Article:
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P38 Evaluation of response shift in those with chronic ankle instability following a 4-week comprehensive intervention
  1. CP Powden1,
  2. JM Hoch2,
  3. BE Jamali2,
  4. MC Hoch2
  1. 1Applied Medicine and Rehabilitation, Indiana State University, Terre Haute, IN, USA
  2. 2School of Physical Therapy and Athletic Training, Old Dominion University, Norfolk, VA, USA


Study Design Interrupted time-series.

Objective To examine if individuals with chronic ankle instability (CAI) experience a response shift (RS) in self-reported function following a 4 week rehabilitation program.

Background Evaluation of self-reported function is important during the rehabilitation process. RS may confound the assessment of self-reported function.

Methods and Measures Twenty adults (15 females; age=24.4±7.0 years; height=169.29±10.1 cm; weight=70.6±12.9 kg) with self-reported CAI participated. Inclusion criteria included ≥1 previous ankle sprain,≥2 episodes of giving way in the previous three months, and ≤24 on the Cumberland Ankle Instability Tool. Subjects participated in 12 intervention sessions that included balance training, ankle strengthening, and talocrural joint mobilizations over 4 weeks. Subjects also completed daily home ankle strengthening and gastroc-soleus complex stretching. Patient-reported outcomes (PRO) were assessed before the intervention (pre-intervention), 24–48 hours following intervention cessation (post-intervention), and 2 weeks following intervention cessation (follow-up). At post-intervention and follow-up, participants completed retrospective evaluations of their baseline function (then-test-post-intervention, then-test-follow-up) to assess RS. PROs included the Foot and Ankle Ability Measure (FAAM) ADL, FAAM-Sport, modified Disablement of the Physically Active scale (mDPA), and Fear-Avoidance Belief Questionnaire (FABQ). One-way ANOVAs evaluated the presence of RS (pre-intervention, then-test-post-intervention, then-test-follow-up). Two-way ANOVAs examined differences in RS adjusted change (then-test-post-intervention – post-intervention; then-test-follow-up – follow-up) and traditional change (pre-intervention – post-intervention; pre-intervention – follow-up). Alpha was set a-priori at p≤0.05.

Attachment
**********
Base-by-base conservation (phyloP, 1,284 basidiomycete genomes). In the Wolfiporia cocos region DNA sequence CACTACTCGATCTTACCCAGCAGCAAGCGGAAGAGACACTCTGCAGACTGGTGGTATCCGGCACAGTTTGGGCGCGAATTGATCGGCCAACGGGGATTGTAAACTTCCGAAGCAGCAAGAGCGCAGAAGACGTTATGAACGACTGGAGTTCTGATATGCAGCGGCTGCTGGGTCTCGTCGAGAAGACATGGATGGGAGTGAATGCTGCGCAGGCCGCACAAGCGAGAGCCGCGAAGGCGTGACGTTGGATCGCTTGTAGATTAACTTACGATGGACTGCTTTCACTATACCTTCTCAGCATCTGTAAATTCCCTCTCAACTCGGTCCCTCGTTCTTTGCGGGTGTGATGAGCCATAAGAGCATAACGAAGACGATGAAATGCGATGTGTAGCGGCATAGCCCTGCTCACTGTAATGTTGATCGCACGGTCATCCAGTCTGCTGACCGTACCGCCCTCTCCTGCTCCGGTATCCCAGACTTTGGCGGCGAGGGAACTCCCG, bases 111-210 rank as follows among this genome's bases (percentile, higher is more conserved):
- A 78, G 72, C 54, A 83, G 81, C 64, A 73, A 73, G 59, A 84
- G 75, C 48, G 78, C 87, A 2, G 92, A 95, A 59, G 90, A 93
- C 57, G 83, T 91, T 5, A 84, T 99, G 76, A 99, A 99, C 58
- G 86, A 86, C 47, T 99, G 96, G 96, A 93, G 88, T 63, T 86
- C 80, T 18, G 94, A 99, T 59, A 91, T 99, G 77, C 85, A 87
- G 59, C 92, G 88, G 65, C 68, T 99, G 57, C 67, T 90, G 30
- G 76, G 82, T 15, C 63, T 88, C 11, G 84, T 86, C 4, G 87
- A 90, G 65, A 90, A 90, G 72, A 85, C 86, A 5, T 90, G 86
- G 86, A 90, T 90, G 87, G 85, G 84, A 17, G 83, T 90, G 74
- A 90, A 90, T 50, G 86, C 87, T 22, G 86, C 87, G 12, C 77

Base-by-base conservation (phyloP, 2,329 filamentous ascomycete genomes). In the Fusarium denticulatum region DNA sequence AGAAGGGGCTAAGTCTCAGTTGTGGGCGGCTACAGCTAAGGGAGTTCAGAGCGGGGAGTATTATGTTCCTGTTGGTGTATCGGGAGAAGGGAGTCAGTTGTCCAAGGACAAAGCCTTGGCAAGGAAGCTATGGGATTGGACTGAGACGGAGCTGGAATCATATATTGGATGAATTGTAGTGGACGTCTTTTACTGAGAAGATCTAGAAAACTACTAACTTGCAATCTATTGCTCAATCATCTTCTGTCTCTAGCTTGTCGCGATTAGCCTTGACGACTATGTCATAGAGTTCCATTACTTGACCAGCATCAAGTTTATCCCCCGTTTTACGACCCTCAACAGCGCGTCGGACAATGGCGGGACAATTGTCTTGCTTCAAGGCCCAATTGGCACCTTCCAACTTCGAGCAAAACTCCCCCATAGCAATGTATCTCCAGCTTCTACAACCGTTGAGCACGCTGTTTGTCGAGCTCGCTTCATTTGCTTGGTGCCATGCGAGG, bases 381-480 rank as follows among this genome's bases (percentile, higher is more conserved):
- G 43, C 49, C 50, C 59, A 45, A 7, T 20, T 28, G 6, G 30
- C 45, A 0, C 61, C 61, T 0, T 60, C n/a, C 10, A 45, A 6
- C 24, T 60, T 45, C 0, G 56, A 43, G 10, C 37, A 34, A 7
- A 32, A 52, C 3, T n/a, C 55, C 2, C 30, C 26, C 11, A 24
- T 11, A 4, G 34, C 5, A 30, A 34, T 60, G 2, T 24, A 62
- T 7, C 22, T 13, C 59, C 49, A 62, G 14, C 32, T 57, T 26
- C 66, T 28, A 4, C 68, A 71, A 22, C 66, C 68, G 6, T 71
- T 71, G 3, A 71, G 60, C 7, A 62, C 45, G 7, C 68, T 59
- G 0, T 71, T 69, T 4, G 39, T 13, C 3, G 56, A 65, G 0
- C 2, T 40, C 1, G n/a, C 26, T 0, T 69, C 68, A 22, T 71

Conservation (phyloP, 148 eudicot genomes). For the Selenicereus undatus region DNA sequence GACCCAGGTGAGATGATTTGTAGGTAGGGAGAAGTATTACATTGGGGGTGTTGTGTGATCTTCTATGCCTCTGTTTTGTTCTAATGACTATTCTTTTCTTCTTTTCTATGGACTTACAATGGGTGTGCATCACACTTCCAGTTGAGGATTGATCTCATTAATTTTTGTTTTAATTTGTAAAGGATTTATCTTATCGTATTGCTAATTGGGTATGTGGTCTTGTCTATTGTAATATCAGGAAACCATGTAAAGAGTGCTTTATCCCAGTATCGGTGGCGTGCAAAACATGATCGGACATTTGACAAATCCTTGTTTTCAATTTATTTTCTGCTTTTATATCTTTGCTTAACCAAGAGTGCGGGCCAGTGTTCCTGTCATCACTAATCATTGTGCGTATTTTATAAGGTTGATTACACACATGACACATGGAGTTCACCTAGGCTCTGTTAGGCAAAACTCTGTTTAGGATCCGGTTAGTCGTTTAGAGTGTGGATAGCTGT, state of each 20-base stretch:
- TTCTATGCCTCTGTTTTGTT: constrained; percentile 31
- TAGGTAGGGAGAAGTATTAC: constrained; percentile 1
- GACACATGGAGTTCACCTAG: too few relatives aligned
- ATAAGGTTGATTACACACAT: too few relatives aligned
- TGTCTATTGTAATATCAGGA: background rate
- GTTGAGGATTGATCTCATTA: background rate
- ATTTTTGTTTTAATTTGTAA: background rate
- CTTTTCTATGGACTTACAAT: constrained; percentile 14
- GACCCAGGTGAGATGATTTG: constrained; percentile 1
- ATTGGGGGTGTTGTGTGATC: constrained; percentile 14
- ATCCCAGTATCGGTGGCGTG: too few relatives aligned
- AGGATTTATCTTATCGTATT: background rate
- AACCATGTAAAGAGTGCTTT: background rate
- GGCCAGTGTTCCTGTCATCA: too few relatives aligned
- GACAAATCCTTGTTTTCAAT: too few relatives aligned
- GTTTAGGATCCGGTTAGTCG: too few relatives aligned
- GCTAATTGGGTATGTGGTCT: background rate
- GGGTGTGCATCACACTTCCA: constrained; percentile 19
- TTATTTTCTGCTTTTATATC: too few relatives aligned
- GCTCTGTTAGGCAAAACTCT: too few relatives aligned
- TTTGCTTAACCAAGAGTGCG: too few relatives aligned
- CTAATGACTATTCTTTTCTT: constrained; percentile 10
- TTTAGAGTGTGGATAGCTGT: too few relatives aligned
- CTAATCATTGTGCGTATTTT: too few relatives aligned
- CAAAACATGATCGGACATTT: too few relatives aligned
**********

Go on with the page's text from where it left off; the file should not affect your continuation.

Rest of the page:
Results RS was not identified for any PRO, p>0.124 (FAAM-ADL: pre-intervention=88.63%±8.07%, then-test-post-intervention=86.79%±9.66%, then-test-follow-up=86.37%±9.90%; FAAM-Sport: pre-intervention=80.16%±10.20%, then-test-post-intervention=77.97%±13.47%, then-test-follow-up=76.41%±12.88%; mDPA-Physical: pre-intervention=13.25±7.75, then-test-post-intervention=14.80±8.63, then-test-follow-up=16.45±8.44; FABQ-Physical: pre-intervention=12.6±4.22, then-test-post-intervention=11.5±5.22, then-test-follow-up=10.80±5.31). Greater RS adjusted change was only identified for the FAAM-ADL (p=0.032). A significant time main effect for the mDPA-Physical (p=0.032) indicated greater change at follow-up regardless of change type. No other significant results were identified (p>0.070).

Conclusion RS did not occur in individuals with CAI following conservative rehabilitation. Traditional assessment of self-reported function is accurate for evaluating the short-term effects of rehabilitation.

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